It is emotionally stressful dealing with the practicalities after a death. The funeral needs to be arranged, people have to be informed and this usually happens fairly quickly. Clients sometimes contact us to ask if we hold the deceased’s Will. If we do, they usually ask if there is any mention of specific funeral requirements. After the funeral, what to do after a death is the next question the family usually asks.
There can be a number of different scenarios. We follow the directions in the Will, if there is one. If there’s no Will, we follow the Law of Succession.
We help the executor to wind up, ingather and then distribute the estate to those entitled to it. The existence of a Will (or lack of a Will) determines the course of action.
Let’s get a couple of technical terms out of the way first
An executor is the person who deals with the deceased’s estate. There is frequently more than one executor.
The beneficiaries are those who are entitled to inherit the estate.
Bequests and legacies are money or property that are given or transferred on the instructions contained in a Will
The spouse and civil partner of the deceased along with the deceased’s children, are entitled to Legal Rights. These are certain rights of inheritance whether or not there’s a Will.
A spouse or civil partner is entitled to Prior Rights where there is no Will.
Confirmation is the formal appointment of the executor’s right to administer the estate. You may have heard this called “Probate”. Probate is the English Law equivalent to Confirmation.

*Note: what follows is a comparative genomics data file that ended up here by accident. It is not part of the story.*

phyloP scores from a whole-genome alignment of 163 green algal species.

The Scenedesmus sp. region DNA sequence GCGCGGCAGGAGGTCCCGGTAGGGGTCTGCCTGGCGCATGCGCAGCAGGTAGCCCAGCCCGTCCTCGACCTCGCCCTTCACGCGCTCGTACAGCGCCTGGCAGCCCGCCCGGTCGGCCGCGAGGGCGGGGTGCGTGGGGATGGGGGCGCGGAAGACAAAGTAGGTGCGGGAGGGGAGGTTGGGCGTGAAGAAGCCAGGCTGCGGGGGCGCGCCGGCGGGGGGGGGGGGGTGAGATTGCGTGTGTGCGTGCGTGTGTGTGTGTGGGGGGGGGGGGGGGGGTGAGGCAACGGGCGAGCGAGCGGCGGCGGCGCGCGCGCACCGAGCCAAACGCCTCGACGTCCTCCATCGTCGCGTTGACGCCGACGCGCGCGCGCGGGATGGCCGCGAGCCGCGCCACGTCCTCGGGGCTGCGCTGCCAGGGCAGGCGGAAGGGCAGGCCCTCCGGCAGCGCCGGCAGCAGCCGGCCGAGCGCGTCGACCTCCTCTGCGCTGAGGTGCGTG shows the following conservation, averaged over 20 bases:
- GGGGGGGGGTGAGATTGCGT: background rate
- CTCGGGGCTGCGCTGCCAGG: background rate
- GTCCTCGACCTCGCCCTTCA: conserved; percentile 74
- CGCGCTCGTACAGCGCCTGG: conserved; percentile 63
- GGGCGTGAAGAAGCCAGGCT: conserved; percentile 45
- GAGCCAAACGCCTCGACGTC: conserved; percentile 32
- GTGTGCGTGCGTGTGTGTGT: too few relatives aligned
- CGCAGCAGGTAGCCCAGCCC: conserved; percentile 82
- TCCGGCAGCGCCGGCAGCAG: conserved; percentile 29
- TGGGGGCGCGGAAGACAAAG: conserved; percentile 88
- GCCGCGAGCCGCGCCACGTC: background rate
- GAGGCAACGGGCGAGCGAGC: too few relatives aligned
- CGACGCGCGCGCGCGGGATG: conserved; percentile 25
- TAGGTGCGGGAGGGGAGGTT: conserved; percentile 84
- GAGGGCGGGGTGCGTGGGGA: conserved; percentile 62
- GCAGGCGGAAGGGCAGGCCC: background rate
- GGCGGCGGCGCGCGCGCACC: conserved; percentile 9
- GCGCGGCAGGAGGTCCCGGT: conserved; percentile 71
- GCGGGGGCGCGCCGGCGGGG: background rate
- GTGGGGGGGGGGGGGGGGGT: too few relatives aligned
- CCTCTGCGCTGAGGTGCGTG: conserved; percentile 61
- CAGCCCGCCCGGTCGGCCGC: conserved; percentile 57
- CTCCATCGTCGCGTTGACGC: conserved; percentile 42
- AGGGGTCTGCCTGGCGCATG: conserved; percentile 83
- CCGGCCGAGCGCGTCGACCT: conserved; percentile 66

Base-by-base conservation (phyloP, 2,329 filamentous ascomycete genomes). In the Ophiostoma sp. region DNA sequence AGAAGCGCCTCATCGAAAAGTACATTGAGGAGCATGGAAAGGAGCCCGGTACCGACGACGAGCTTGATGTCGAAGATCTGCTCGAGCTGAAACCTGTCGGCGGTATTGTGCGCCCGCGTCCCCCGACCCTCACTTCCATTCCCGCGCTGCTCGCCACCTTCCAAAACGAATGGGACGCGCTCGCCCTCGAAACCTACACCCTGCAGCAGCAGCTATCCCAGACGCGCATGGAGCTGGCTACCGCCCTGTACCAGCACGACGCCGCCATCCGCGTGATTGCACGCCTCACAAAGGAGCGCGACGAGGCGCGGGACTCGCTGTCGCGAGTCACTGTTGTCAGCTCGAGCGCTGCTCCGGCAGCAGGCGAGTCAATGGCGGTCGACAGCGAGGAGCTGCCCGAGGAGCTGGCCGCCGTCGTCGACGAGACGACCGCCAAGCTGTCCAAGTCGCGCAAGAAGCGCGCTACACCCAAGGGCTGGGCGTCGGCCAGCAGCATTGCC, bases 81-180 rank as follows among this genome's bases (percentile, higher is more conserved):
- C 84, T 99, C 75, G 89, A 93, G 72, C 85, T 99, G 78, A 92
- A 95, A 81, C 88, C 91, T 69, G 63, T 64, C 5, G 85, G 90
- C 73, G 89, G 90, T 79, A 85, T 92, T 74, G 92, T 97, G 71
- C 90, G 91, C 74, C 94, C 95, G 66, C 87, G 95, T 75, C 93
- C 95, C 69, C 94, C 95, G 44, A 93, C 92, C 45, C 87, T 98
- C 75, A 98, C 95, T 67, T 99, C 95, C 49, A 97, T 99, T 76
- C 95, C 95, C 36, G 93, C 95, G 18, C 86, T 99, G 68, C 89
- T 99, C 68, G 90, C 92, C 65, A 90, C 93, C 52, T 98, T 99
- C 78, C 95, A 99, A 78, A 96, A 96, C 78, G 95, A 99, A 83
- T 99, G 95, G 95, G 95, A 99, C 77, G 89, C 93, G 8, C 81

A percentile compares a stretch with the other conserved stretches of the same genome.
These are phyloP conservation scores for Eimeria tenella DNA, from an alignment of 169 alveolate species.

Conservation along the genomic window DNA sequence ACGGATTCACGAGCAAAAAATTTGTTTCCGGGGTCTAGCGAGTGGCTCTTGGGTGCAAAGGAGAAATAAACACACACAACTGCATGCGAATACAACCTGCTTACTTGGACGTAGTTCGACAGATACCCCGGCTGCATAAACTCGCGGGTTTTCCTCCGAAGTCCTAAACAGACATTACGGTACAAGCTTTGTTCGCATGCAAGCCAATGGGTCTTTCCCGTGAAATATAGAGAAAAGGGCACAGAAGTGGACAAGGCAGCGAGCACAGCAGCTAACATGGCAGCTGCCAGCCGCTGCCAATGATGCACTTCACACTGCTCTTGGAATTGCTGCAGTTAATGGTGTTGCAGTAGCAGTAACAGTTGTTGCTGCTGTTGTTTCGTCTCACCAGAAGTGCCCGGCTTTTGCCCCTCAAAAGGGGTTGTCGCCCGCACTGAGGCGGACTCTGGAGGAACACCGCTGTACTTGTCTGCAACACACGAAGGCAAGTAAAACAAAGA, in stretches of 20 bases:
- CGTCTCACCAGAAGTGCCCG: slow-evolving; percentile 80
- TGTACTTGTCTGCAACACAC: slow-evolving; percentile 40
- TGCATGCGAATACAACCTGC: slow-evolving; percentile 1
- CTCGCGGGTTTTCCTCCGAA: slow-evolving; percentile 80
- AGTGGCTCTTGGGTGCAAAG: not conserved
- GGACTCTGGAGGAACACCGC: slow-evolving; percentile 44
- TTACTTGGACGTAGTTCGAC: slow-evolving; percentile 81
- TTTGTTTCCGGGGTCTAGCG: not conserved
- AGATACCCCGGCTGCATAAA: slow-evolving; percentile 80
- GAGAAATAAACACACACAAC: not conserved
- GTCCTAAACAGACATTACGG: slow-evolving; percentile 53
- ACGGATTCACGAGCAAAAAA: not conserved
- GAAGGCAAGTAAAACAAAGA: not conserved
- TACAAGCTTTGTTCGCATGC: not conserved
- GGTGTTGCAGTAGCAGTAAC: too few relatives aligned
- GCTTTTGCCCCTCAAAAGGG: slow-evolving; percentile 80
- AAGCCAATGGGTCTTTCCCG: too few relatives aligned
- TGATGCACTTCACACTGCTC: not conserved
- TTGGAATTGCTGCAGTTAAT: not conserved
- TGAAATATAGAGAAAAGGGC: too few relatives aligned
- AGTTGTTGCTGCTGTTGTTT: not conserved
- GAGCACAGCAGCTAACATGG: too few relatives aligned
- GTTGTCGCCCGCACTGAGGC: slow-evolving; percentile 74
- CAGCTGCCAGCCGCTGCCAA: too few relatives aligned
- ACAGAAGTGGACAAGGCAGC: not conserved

We will guide you through the technicalities every step of the way.
Where there’s a Will
The Will names the executor or executors. That means we can take immediate instructions from the executor and proceed. We don’t need to apply to the court to have an executor appointed. Therefore, we can get on with the first stage of the process – finding our what’s in the estate.
Where there’s no Will
We have to find out who is entitled to be appointed executor. Once we’ve done that, we have to apply to the court to have that person appointed as executor. This takes time and there are costs associated with that. It also means we will have to take out an insurance policy for the protection of the beneficiaries. We can’t really start finding out what’s in the estate until the executor’s appointed.
It is very important to note that if you were not married or in a civil partnership with your partner and there is no Will, you have no automatic right to be appointed executor or to benefit from the estate.
What are the family relationships?
We also need to understand the makeup of the deceased’s family. It is important to understand who is entitled to what, even where there is a Will.
What’s in the estate?